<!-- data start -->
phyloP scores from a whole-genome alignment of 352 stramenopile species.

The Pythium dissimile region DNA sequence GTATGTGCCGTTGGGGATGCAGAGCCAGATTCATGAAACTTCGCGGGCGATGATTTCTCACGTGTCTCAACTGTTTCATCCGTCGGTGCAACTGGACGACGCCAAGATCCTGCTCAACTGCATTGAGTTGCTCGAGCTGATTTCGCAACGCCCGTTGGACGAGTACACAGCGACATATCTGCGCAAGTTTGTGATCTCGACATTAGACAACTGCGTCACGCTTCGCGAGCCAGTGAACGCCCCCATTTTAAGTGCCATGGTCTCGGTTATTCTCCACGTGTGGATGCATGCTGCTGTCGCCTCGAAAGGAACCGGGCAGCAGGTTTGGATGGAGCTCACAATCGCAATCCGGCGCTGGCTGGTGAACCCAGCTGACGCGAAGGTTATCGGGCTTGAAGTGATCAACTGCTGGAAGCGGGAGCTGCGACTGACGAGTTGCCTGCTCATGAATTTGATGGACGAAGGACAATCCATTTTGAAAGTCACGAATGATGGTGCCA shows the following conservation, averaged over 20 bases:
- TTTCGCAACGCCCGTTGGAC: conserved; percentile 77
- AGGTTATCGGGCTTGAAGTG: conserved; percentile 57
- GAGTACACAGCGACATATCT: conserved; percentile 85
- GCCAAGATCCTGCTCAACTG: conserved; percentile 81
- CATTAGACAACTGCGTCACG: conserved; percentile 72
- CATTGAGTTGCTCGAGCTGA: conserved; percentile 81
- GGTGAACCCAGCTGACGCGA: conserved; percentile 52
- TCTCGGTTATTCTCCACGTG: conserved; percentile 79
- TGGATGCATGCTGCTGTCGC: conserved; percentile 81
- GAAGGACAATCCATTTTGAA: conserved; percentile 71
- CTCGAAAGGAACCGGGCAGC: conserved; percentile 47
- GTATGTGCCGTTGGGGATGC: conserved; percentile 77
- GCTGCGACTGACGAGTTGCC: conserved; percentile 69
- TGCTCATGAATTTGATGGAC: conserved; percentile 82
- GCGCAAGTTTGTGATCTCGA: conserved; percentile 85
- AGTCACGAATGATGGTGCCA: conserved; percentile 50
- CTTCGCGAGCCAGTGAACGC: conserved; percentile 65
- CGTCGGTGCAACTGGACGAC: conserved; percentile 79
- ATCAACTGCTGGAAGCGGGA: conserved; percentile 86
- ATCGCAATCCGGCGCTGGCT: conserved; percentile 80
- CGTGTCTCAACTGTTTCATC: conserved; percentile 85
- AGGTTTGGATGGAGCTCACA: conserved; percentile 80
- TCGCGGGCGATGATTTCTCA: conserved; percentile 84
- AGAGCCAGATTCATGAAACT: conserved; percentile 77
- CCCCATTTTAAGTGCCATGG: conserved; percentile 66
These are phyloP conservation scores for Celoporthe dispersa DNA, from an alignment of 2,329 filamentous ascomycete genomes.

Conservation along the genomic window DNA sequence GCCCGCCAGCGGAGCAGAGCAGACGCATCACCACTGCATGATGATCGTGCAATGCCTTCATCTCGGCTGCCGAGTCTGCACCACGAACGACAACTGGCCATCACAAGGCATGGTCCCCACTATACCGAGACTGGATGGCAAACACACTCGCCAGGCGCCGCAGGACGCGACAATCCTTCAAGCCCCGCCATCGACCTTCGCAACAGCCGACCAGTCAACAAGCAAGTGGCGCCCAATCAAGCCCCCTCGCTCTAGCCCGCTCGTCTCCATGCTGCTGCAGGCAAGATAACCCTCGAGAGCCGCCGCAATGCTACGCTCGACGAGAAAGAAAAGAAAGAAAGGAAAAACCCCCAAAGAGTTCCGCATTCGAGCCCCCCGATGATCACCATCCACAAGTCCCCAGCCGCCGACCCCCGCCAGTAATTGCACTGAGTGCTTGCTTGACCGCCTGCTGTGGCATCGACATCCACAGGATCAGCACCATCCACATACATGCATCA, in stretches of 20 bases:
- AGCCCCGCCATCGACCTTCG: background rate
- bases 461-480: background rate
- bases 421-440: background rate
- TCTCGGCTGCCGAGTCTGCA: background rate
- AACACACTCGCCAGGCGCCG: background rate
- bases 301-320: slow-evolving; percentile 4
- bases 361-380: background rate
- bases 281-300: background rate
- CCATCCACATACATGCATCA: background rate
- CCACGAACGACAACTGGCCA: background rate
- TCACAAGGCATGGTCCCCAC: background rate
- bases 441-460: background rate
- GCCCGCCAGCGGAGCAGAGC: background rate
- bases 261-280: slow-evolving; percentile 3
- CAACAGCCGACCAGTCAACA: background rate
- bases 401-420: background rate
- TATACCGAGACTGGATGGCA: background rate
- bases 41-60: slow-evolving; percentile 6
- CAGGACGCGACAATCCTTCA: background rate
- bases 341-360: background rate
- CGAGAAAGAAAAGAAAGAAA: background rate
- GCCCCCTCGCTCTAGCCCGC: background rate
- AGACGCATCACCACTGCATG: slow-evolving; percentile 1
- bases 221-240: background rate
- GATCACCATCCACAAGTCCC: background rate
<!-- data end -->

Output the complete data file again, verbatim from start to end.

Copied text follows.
phyloP scores from a whole-genome alignment of 352 stramenopile species.

The Pythium dissimile region DNA sequence GTATGTGCCGTTGGGGATGCAGAGCCAGATTCATGAAACTTCGCGGGCGATGATTTCTCACGTGTCTCAACTGTTTCATCCGTCGGTGCAACTGGACGACGCCAAGATCCTGCTCAACTGCATTGAGTTGCTCGAGCTGATTTCGCAACGCCCGTTGGACGAGTACACAGCGACATATCTGCGCAAGTTTGTGATCTCGACATTAGACAACTGCGTCACGCTTCGCGAGCCAGTGAACGCCCCCATTTTAAGTGCCATGGTCTCGGTTATTCTCCACGTGTGGATGCATGCTGCTGTCGCCTCGAAAGGAACCGGGCAGCAGGTTTGGATGGAGCTCACAATCGCAATCCGGCGCTGGCTGGTGAACCCAGCTGACGCGAAGGTTATCGGGCTTGAAGTGATCAACTGCTGGAAGCGGGAGCTGCGACTGACGAGTTGCCTGCTCATGAATTTGATGGACGAAGGACAATCCATTTTGAAAGTCACGAATGATGGTGCCA shows the following conservation, averaged over 20 bases:
- TTTCGCAACGCCCGTTGGAC: conserved; percentile 77
- AGGTTATCGGGCTTGAAGTG: conserved; percentile 57
- GAGTACACAGCGACATATCT: conserved; percentile 85
- GCCAAGATCCTGCTCAACTG: conserved; percentile 81
- CATTAGACAACTGCGTCACG: conserved; percentile 72
- CATTGAGTTGCTCGAGCTGA: conserved; percentile 81
- GGTGAACCCAGCTGACGCGA: conserved; percentile 52
- TCTCGGTTATTCTCCACGTG: conserved; percentile 79
- TGGATGCATGCTGCTGTCGC: conserved; percentile 81
- GAAGGACAATCCATTTTGAA: conserved; percentile 71
- CTCGAAAGGAACCGGGCAGC: conserved; percentile 47
- GTATGTGCCGTTGGGGATGC: conserved; percentile 77
- GCTGCGACTGACGAGTTGCC: conserved; percentile 69
- TGCTCATGAATTTGATGGAC: conserved; percentile 82
- GCGCAAGTTTGTGATCTCGA: conserved; percentile 85
- AGTCACGAATGATGGTGCCA: conserved; percentile 50
- CTTCGCGAGCCAGTGAACGC: conserved; percentile 65
- CGTCGGTGCAACTGGACGAC: conserved; percentile 79
- ATCAACTGCTGGAAGCGGGA: conserved; percentile 86
- ATCGCAATCCGGCGCTGGCT: conserved; percentile 80
- CGTGTCTCAACTGTTTCATC: conserved; percentile 85
- AGGTTTGGATGGAGCTCACA: conserved; percentile 80
- TCGCGGGCGATGATTTCTCA: conserved; percentile 84
- AGAGCCAGATTCATGAAACT: conserved; percentile 77
- CCCCATTTTAAGTGCCATGG: conserved; percentile 66
These are phyloP conservation scores for Celoporthe dispersa DNA, from an alignment of 2,329 filamentous ascomycete genomes.

Conservation along the genomic window DNA sequence GCCCGCCAGCGGAGCAGAGCAGACGCATCACCACTGCATGATGATCGTGCAATGCCTTCATCTCGGCTGCCGAGTCTGCACCACGAACGACAACTGGCCATCACAAGGCATGGTCCCCACTATACCGAGACTGGATGGCAAACACACTCGCCAGGCGCCGCAGGACGCGACAATCCTTCAAGCCCCGCCATCGACCTTCGCAACAGCCGACCAGTCAACAAGCAAGTGGCGCCCAATCAAGCCCCCTCGCTCTAGCCCGCTCGTCTCCATGCTGCTGCAGGCAAGATAACCCTCGAGAGCCGCCGCAATGCTACGCTCGACGAGAAAGAAAAGAAAGAAAGGAAAAACCCCCAAAGAGTTCCGCATTCGAGCCCCCCGATGATCACCATCCACAAGTCCCCAGCCGCCGACCCCCGCCAGTAATTGCACTGAGTGCTTGCTTGACCGCCTGCTGTGGCATCGACATCCACAGGATCAGCACCATCCACATACATGCATCA, in stretches of 20 bases:
- AGCCCCGCCATCGACCTTCG: background rate
- bases 461-480: background rate
- bases 421-440: background rate
- TCTCGGCTGCCGAGTCTGCA: background rate
- AACACACTCGCCAGGCGCCG: background rate
- bases 301-320: slow-evolving; percentile 4
- bases 361-380: background rate
- bases 281-300: background rate
- CCATCCACATACATGCATCA: background rate
- CCACGAACGACAACTGGCCA: background rate
- TCACAAGGCATGGTCCCCAC: background rate
- bases 441-460: background rate
- GCCCGCCAGCGGAGCAGAGC: background rate
- bases 261-280: slow-evolving; percentile 3
- CAACAGCCGACCAGTCAACA: background rate
- bases 401-420: background rate
- TATACCGAGACTGGATGGCA: background rate
- bases 41-60: slow-evolving; percentile 6
- CAGGACGCGACAATCCTTCA: background rate
- bases 341-360: background rate
- CGAGAAAGAAAAGAAAGAAA: background rate
- GCCCCCTCGCTCTAGCCCGC: background rate
- AGACGCATCACCACTGCATG: slow-evolving; percentile 1
- bases 221-240: background rate
- GATCACCATCCACAAGTCCC: background rate